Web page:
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Kansas tree farms becoming more rare

LAWRENCE, Kan. (AP)--It has become more difficult to find Christmas tree farms in eastern Kansas in part because owners are getting too old to run the farms.

The trend may actually help Wilderson Tree Farm in Basehor, which the Lawrence Journal-World reported recently is the only Leavenworth County member of the Kansas Christmas Tree Growers Association.

The farm has been drawing customers from a wider range than ever before, including from Missouri and as far north as Atchison.

"People come out here and say, boy, they're sure glad they found a farm that's open," said Wilderson Tree Farm owner Chuck Wilderson.

But he plans to phase out his business, too, during the next five years, adding his own chapter to the state's tree farm rarity.

"I'm 75, so I'll be 80 then," Wilderson said. "It's getting a little harder to manage everything. The December weekends are just so busy and stressful."

The Wilderson farm started in 1976, when Chuck's son David, 14 at the time and an aspiring forester, planted 1,000 Austrian pine seedlings. The family began harvesting trees in 1982 so David could pay for his college education at Kansas State University. The operation grew to about 13,000 Austrian, Scotch and White pine trees on 18 1/2 acres at its peak.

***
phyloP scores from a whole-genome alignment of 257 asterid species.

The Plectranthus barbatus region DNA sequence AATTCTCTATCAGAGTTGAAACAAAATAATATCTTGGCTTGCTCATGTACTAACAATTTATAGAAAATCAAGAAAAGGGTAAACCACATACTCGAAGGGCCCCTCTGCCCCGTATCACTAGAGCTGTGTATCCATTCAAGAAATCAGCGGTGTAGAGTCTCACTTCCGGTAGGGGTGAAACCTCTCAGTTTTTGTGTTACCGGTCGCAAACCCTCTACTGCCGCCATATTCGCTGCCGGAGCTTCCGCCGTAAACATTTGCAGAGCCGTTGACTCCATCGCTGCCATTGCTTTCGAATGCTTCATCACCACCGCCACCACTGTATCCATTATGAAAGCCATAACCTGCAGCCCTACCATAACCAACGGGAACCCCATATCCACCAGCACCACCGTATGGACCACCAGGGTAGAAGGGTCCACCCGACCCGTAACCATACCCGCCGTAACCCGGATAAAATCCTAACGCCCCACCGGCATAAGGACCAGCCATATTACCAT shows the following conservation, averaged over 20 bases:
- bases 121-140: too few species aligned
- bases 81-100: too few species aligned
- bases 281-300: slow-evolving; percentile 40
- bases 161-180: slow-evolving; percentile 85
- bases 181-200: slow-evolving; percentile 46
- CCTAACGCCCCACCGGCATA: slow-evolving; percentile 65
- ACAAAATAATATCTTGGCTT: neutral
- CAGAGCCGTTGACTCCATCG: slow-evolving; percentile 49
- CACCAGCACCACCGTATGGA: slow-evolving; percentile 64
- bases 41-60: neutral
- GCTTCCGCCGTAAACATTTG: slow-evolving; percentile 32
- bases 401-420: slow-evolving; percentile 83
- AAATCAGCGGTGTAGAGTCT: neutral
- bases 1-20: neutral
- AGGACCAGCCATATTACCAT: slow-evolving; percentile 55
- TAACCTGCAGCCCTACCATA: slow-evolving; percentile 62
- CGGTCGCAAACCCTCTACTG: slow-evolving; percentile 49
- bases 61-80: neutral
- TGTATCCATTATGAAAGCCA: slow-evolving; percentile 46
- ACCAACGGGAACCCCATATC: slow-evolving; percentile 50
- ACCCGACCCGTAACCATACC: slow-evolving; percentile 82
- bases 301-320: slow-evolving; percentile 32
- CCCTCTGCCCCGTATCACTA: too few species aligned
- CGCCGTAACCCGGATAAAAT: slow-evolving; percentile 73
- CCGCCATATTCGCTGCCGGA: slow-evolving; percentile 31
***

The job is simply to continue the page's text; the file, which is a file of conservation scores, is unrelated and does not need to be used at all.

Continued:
The farm now has between 3,000 and 5,000 trees for sale, plus several hundred that are still maturing. The farm also imports from Wisconsin some pre-cut Fraser and balsam fir trees, which can't survive hot Kansas summers.

Wilderson stopped planting new trees three years ago in anticipation of his retirement. His son still drops by the farm on weekends to do some work.

"He's still my best help," Wilderson said.

The rest of the labor, including the cutting and preparing of trees for customers as well as care for the farm during the spring and summer, is provided by local high school and college students.

The labor-intensive nature of a tree farm is why the Bishop's Pine Crest farm in Linwood stopped planting trees six years ago, said Myrna Bishop, who owns the farm with her husband, Ed. She said that as she and her husband aged into their 70s, they decided the work had become too much of a burden.

She said profits on the farm were never huge, either, with the money poured into maintaining the farm and advertising.

"There's not enough profit,'' she said. "And we're old."

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